In glass houses

April 12, 2010 • Posted in Born Human

This spring, only two of the fifty tulip bulbs I planted sent leaves out of the sod; but I have noticed tulips elsewhere.  Perhaps the most remarkable have been those in glass planters, with roots, stems, leaves, and blossoms fully visible.  The tulip in this picture was in a glass container on a London restaurant table in December:  out of season, but lovely, nonetheless.

i.v.t. (in vitro Tulip) photo by L. Ian Riley

The term, in vitro, from the Latin means “in glass,” signifying an artificial environment.  In vitro fertilization has been a fact of the cultural landscape since 1978.  We have become accustomed to hearing about  “ivf babies.”  We have not, perhaps, acquainted ourselves with the technology involved, where embryos not implanted in wombs are kept in frozen vials in laboratories across our land.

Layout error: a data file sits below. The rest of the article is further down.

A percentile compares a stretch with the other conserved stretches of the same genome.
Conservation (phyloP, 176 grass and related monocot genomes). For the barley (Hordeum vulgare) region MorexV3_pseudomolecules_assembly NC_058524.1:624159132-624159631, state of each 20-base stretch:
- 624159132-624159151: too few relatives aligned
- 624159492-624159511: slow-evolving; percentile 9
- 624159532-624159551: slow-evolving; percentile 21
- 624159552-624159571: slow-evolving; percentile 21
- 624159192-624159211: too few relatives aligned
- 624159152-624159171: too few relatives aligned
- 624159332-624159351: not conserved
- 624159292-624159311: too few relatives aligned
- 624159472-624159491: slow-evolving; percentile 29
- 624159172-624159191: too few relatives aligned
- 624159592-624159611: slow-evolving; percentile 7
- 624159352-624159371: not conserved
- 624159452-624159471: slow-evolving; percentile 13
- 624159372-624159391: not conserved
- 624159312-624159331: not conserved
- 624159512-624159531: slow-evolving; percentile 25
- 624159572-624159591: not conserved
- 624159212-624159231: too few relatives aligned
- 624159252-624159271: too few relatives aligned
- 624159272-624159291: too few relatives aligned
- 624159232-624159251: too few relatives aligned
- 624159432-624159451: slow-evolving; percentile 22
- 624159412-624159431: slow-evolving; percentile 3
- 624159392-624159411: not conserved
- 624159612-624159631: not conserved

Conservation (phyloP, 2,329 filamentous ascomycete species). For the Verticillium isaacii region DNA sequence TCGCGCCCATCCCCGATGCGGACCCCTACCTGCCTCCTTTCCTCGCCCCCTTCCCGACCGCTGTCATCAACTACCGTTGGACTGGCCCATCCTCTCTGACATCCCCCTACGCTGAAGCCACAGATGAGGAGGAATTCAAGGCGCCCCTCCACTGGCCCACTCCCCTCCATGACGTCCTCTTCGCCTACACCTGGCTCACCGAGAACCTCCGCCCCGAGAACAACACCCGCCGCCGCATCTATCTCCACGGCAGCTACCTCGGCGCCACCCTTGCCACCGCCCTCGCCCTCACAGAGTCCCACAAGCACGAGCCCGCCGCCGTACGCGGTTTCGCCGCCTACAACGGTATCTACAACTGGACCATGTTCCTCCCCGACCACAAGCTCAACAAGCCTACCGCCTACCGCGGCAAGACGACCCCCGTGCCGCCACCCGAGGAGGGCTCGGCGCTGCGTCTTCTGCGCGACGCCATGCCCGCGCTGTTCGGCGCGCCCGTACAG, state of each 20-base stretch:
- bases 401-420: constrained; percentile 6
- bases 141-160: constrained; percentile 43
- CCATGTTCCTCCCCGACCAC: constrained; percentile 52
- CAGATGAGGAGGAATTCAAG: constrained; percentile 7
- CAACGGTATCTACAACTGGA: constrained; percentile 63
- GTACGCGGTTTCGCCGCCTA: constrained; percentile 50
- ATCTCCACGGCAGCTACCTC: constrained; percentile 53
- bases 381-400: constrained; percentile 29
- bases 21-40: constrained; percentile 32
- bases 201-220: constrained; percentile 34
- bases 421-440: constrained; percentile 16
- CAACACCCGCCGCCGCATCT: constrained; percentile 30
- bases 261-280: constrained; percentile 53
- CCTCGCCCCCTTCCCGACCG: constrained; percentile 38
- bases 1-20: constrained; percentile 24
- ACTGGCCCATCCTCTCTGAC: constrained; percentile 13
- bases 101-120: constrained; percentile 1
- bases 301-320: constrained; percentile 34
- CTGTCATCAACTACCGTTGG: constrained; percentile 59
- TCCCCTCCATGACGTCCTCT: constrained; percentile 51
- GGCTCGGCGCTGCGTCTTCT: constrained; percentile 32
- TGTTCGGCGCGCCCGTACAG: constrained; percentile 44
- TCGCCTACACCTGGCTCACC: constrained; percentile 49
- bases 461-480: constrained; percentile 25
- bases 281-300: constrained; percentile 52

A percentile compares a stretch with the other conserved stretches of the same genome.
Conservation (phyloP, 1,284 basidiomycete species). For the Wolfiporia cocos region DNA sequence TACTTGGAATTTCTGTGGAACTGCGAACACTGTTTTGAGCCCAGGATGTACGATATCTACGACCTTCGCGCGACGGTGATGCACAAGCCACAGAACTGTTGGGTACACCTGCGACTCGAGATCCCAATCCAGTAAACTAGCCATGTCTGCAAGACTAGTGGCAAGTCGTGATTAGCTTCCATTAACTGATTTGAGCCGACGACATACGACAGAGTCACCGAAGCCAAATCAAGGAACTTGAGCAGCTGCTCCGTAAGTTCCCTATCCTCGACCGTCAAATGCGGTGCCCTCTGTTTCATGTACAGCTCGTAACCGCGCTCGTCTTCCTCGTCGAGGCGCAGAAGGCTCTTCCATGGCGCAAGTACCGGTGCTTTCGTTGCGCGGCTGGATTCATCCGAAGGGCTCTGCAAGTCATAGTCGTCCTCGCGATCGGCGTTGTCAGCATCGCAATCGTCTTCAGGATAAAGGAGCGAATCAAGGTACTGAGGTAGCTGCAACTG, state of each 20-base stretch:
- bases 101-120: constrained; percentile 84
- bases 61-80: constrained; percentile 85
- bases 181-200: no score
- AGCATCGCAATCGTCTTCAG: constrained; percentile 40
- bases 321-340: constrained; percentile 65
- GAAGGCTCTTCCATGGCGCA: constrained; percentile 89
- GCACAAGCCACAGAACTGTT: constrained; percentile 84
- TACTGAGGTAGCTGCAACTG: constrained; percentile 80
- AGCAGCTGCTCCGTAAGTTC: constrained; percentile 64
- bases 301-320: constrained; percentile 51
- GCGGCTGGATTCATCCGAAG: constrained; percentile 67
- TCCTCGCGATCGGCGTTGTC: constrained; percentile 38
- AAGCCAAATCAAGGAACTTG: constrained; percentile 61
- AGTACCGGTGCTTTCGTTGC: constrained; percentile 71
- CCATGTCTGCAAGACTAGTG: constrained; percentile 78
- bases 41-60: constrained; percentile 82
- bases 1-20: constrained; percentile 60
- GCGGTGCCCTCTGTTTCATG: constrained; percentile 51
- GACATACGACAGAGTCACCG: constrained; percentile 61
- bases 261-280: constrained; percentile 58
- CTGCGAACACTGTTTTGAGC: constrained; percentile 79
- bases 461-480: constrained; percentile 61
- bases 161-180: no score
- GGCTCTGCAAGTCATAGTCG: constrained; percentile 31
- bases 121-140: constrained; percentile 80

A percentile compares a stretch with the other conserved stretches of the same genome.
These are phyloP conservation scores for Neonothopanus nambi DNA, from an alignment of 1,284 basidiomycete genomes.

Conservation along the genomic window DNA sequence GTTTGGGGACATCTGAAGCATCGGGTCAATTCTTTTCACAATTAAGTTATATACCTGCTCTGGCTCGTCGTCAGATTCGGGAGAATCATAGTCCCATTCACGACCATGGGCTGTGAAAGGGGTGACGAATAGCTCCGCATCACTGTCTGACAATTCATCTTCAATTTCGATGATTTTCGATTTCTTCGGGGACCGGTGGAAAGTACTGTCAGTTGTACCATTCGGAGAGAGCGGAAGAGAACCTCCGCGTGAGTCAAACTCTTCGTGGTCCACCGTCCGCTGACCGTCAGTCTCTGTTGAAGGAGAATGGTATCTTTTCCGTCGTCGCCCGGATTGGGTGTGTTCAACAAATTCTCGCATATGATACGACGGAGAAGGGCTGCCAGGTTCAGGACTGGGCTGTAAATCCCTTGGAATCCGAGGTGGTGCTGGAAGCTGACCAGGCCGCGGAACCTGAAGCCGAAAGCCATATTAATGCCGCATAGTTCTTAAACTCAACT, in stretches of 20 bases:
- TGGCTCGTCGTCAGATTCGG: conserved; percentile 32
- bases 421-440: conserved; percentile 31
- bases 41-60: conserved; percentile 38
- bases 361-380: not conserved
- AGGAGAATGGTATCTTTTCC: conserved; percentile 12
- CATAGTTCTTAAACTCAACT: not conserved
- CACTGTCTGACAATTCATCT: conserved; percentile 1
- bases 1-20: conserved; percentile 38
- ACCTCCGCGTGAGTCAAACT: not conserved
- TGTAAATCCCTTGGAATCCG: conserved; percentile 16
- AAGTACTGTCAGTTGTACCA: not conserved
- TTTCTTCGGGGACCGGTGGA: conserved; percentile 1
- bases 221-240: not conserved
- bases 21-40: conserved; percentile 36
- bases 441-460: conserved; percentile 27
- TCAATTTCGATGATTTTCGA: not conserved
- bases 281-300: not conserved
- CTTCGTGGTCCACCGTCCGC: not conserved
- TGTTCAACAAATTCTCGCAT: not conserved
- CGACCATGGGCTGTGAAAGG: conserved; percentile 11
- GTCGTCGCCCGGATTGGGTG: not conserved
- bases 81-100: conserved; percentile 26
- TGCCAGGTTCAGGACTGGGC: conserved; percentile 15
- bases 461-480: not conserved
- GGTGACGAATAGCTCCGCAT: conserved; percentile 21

Advocates of embryonic stem cell research often propose the use of “excess” or “leftover” embryos from in vitro fertilization.  Such embryos are the result of joining a human egg with human sperm in a Petri dish in the laboratory.  These embryos belong to the parents whose gametes were used to form them; they are not public property.  Some people realize that the “leftovers” will not be enough, so embryos will be created specifically for research purposes.  If there are not enough human eggs to produce adequate numbers of these research embryos, then the use of human/animal chimeras or hybrids may be considered, as it is now being debated in the UK.  Such proposals should give us more than pause.  If we continue to relentlessly chip away at ourselves, our human dignity, we will end up only subjugating ourselves.  This cannot be healthy or desirable.

It is one thing to take a flower blooming out of season and place it in a glass to bring aesthetic pleasure to some.  It is an entirely different thing to produce and use human embryos as raw materials for our scientific or biotech endeavors.  For it is in how we treat the most vulnerable of our fellow citizens — embryos, in this case — that marks us as a civilization.  Unlike tulips, human beings should not be forced to spend their entire lifespans in glass (or plastic).